EMERGE students help Eastwood Academy classmates excel

Last year, a pair of juniors in the EMERGE program at Eastwood Academy had a thought: EMERGE prepares high-performing students from underserved communities to successfully attend and graduate from Ivy League and other top-tier colleges. Maybe EMERGE students could volunteer to help other students study? And with that spark of inspiration, Students With Academic Grit – or SWAG – was born.

As the brainchild of SWAG Society President Juanita Parra and some of her fellow EMERGE classmates, SWAG’s strategy is simple – help for students by students.

Every Monday, SWAG Society mentors can be found at Eastwood helping other students with SAT and ACT prep, AP review, public speaking, study skills, reading, writing, mathematics, and various other subjects. A typical SWAG get-together starts off with a Toastmasters-style speech presentation, followed by comment and discussion. Then groups break off by subject matter for more focused study. There are trips to college campuses, basketball games and other outings to break the intensity of studying.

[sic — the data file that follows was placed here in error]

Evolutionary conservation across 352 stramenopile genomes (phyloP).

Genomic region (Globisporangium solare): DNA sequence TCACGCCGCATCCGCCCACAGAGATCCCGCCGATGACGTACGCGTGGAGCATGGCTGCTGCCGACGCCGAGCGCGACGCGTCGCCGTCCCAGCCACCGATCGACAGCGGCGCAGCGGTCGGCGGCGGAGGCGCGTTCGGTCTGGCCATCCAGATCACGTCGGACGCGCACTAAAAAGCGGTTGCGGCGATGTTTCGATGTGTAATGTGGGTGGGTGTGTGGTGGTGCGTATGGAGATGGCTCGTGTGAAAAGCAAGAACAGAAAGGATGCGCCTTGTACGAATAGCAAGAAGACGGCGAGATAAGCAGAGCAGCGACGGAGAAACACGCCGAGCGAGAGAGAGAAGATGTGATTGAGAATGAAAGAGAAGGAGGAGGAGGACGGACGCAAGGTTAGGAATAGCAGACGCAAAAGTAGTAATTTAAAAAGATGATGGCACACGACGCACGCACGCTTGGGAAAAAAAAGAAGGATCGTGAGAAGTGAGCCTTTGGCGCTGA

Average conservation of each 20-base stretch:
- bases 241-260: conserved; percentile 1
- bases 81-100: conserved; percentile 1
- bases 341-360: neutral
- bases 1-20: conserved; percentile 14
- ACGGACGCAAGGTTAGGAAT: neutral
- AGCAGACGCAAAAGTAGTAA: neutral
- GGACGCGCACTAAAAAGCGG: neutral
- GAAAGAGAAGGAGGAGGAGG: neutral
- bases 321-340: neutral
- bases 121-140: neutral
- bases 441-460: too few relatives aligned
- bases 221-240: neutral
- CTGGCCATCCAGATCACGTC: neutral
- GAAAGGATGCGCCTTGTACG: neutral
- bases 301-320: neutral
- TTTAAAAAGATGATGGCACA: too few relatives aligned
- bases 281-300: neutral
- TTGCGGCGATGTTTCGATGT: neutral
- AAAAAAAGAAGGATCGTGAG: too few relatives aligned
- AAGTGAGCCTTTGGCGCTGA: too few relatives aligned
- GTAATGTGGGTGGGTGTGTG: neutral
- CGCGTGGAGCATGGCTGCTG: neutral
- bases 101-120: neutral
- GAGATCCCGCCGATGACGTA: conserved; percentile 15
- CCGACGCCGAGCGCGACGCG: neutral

“Not only do we get to give back to the community, but we get to affect students outside Eastwood,” said Parra, who hopes to attend Georgetown University and major in international business or finance. “We want everyone to succeed regardless of their (previous) grades.”

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Under the watchful eye of co-sponsors Shiroy Aspandiar and Karthik Soora, the program has an application process that includes essays and personal statements and factors in concrete metrics like PSAT scores. This allows the SWAG group to see the circumstances by which students might have fallen behind in their class work and how they can help. With 15 mentors, each with core subject strengths, SWAG is currently helping about 60 students prepare for a promising future.

Parra, Soora and the rest of the team hope what they’ve done with SWAG Society at Eastwood will spread outside the boundaries of their group.

“The point is to create the same access to the same opportunities as EMERGE students have,” said Soora. “All students should have opportunities.”